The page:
MCFly Climate Bulletin #14, Feb 20 2012

Hi all,

Please encourage your climate-concerned friends to take out a (free!!) subscription to the blog/newsletter – via our subscribe page.
If they need convincing, here’s a 40 second video explaining the top ten reasons folks should subscribe
And follow us on twitter (@mcr_climate).

Coming up this week
Mon 20 Feb, 7.30pm Campaign against Climate Change meeting at the Friends Meeting House, Mount St “to distribute leaflets and discuss further publicity for the fracking meeting; and to plan activities around the Caravan for a Million Climate Jobs in May”

Tues 21 Feb, 2pm to 4pm Community Microgeneration Workshop
Learn all the basics about renewable generation technologies suitable for your community. From wind and solar to biomass and hydro, get the low down on the technology and how it might be harnessed for your benefit. Free workshop for community groups or individuals looking to set up a group.
This workshop is being run by Jonathan Atkinson of Carbon Co-op for MERCi’s Eco Hub project. For more info on the Carbon Co-op see: http://www.carbon.coop/

Tuesday, 21st Feb from 5pm to 6pm – “Climate Science and why it has become irrelevant”  Does the Climate science matter anymore? Everyone who wants to deny the reality of climate change has found ways to do so. For those of us in the real (and warming) world, the ever-more dire warnings about the long-term consequences of what we are doing now does not spur us to real action. So what, if not climate science, will persuade and galvanise individuals and organisations? I [Marc Hudson, MCFly co-editor] don’t know, but I have some suspicions I’d like to share, and want to hear other people’s answers! Room 4, University of Manchester Students’ Union, Steve Biko Building, Oxford Road, M13 9PR (Yes, MCFly is plugging events its editors speak at. Bad form)

Weds 22 Feb 4pm, Geography seminar ‘Urban foresight for territorial governance: exploring the European synergy city’: Joe Ravetz (University of Manchester) Hanson Room, Humanities Bridgeford Street

Thurs 23 Feb, 2 to 4pm Save Energy, Save Money
This free workshop will look at how you can save money on your bills by reducing the amount of energy you use. We will look at simple and cheap ways to insulate your home and keep it draft free, and top tips on saving money from using your electrical equipment. You will also get information on where you can get further advice, support and grants. This workshop is being run by the Sustaining Change team for MERCi’s Eco Hub project. For more info on Sustaining Change see: http://www.merci.org.uk

Thursday 23rd February Adrian Ramsey, deputy leader of the National Green Party, will be speaking to Manchester Young Greens and launching the party’s Manchester manifesto for the City Council elections.  Friends Meeting House, from 3pmish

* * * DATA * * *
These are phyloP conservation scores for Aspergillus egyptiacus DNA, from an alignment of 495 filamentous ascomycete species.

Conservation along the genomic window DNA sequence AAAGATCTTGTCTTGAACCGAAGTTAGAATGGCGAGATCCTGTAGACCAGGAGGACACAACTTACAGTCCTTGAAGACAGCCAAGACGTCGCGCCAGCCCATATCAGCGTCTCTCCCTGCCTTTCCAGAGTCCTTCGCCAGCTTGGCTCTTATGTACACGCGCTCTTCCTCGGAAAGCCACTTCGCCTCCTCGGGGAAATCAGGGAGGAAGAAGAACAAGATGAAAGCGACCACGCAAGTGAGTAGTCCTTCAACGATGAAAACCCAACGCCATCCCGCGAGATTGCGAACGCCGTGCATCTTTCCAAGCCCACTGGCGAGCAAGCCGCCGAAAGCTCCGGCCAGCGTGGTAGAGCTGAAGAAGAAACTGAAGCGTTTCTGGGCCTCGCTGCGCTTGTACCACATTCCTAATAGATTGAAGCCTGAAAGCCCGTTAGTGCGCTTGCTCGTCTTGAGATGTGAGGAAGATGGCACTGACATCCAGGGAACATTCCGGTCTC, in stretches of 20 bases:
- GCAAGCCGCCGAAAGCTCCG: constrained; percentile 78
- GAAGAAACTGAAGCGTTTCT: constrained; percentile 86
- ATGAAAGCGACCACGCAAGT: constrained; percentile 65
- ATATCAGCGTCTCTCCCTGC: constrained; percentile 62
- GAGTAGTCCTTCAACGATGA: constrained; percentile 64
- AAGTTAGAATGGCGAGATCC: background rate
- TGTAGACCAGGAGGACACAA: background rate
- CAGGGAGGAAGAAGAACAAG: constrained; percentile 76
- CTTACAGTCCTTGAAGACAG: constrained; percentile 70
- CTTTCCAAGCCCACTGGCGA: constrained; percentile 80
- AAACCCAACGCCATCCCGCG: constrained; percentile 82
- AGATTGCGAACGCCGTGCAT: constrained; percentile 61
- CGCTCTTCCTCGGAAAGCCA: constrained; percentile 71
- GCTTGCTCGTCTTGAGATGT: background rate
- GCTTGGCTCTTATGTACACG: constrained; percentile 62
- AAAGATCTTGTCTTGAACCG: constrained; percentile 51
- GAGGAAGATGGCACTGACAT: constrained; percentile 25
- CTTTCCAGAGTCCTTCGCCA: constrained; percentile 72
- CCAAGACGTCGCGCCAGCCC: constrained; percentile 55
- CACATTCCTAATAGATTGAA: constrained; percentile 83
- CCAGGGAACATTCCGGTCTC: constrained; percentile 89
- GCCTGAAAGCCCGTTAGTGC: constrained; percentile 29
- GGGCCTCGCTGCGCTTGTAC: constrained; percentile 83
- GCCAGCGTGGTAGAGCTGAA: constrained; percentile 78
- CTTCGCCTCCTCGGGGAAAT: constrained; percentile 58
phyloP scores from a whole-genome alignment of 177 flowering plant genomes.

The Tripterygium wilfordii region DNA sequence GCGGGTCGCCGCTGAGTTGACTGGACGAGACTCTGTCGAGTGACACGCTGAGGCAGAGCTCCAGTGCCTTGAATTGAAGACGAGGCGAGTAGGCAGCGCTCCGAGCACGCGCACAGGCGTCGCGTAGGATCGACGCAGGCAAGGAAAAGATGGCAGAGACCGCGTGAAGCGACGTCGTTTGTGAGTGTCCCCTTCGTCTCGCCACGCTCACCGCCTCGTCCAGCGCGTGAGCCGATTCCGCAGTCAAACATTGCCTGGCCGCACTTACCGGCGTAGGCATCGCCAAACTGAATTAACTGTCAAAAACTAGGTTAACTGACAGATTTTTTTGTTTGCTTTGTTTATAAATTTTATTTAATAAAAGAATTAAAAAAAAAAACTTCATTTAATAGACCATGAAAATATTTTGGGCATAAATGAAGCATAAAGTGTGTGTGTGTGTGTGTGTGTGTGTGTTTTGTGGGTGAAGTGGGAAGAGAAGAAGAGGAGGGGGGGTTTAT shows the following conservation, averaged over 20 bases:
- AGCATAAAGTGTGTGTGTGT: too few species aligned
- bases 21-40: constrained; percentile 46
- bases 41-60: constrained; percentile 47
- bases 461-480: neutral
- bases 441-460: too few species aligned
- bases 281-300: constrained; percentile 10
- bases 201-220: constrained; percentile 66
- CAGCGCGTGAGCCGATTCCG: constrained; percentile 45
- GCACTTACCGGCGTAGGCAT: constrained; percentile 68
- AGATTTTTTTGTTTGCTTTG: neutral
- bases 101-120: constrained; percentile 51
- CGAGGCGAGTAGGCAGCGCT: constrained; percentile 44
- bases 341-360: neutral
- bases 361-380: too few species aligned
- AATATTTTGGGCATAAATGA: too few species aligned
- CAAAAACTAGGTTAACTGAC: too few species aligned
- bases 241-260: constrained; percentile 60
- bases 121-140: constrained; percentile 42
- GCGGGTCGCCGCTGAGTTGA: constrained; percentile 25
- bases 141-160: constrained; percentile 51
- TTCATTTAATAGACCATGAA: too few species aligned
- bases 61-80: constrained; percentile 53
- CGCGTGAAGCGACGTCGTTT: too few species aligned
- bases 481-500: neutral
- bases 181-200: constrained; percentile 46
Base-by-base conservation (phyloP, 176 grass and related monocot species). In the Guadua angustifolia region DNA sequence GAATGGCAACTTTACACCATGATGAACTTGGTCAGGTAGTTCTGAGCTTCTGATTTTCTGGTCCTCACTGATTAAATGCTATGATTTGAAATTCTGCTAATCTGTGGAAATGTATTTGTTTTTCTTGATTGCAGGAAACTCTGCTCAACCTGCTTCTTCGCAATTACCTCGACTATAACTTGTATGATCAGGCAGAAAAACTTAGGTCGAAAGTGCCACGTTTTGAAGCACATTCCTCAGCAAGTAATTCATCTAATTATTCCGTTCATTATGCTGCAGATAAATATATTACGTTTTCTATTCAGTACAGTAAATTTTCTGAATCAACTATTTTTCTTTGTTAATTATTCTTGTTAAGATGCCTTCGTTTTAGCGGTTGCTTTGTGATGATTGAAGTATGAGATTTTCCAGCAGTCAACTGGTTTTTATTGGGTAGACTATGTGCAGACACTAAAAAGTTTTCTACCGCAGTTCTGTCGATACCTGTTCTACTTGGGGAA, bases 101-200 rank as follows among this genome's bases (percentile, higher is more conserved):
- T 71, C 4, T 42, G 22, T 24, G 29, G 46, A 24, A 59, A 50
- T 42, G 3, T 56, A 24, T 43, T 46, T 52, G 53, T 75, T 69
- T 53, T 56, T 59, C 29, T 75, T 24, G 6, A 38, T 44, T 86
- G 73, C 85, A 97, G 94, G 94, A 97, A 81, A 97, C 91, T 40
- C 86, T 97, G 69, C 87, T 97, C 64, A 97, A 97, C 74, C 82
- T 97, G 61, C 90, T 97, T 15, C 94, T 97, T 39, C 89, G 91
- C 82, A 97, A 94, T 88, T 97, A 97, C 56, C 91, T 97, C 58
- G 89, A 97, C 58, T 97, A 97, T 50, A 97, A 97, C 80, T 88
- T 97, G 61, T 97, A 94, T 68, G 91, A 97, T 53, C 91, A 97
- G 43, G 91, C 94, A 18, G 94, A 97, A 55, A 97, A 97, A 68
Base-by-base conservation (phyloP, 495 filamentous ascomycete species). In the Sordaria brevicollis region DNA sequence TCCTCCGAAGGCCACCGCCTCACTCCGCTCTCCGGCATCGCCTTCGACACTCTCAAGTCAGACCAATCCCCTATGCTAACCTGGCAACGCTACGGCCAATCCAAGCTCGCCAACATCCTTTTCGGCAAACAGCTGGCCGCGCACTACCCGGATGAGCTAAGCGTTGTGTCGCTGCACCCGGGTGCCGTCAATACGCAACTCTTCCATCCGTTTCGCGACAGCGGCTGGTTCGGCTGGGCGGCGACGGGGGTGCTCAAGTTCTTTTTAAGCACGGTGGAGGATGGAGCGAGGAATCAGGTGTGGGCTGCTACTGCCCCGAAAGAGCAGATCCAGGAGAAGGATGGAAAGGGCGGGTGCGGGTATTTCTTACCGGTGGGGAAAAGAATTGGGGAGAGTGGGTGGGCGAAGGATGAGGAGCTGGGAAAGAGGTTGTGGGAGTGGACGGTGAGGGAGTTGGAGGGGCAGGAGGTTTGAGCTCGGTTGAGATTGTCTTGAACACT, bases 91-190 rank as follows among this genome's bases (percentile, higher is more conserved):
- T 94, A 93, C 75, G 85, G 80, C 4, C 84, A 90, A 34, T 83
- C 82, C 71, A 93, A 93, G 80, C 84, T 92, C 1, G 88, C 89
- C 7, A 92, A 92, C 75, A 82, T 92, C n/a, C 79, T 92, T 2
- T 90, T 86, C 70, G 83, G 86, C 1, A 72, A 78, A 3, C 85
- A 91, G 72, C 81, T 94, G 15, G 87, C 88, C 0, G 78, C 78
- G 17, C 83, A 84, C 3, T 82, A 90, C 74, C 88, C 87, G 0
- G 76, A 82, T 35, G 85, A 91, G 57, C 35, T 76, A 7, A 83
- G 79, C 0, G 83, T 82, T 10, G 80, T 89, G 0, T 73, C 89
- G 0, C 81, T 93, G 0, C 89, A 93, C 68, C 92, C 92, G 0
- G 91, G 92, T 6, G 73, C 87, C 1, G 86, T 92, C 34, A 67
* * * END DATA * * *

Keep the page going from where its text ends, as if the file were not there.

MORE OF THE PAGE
Thu 23 Feb Manchester Friends of the Earth Meeting
On the last Thursday of each month, come along to the Green Fish Resource Centre on Oldham Street (next to Mint Lounge) to get stuck into doing actions on each of our campaign areas. Our regular campaign groups meet at 6.30pm for transport and at 7pm for climate change and food. Contact colette@manchesterfoe.org.uk for more information. 46-50 Oldham St, Manchester, M4 1LE, UK

Thurs Feb 23, 8pm Planning meeting for the 2012 Chorlton Big Green festival upstairs at St Clement’s Church. Please come along if you’re interested or contact them here if you want to be involved but can’t make it this time.

Thurs 23 Feb 6-8pm Climate change question time at The Manchester Museum. Your chance to pose questions to experts about climate change & sustainability in a Manchester & global context. With experts from the University of Manchester and other leading research centres and taking place in the Museum’s Living Worlds gallery. You can send your questions in advance to museum@manchester.ac.uk or bring them along on the night.
The panel includes Kevin Anderson, professor of energy and climate change at the University of Manchester and deputy director of the Tyndall Centre for Climate Change Research; Jason Kirby, physical geographer from Liverpool John Moores University; Jonathan Gregory, climate scientist from Reading University; Celine Gemond-Duret, of the Centre for Sustainable Development at the University of Central Lancashire and marine physicist Professor John Huthnance.
Price: Book on 0161 275 2648, free, adults

Thurs 23 Feb, 8pm Greenpeace meeting, Ape and Apple Pub (upstairs) John Dalton St (City Centre)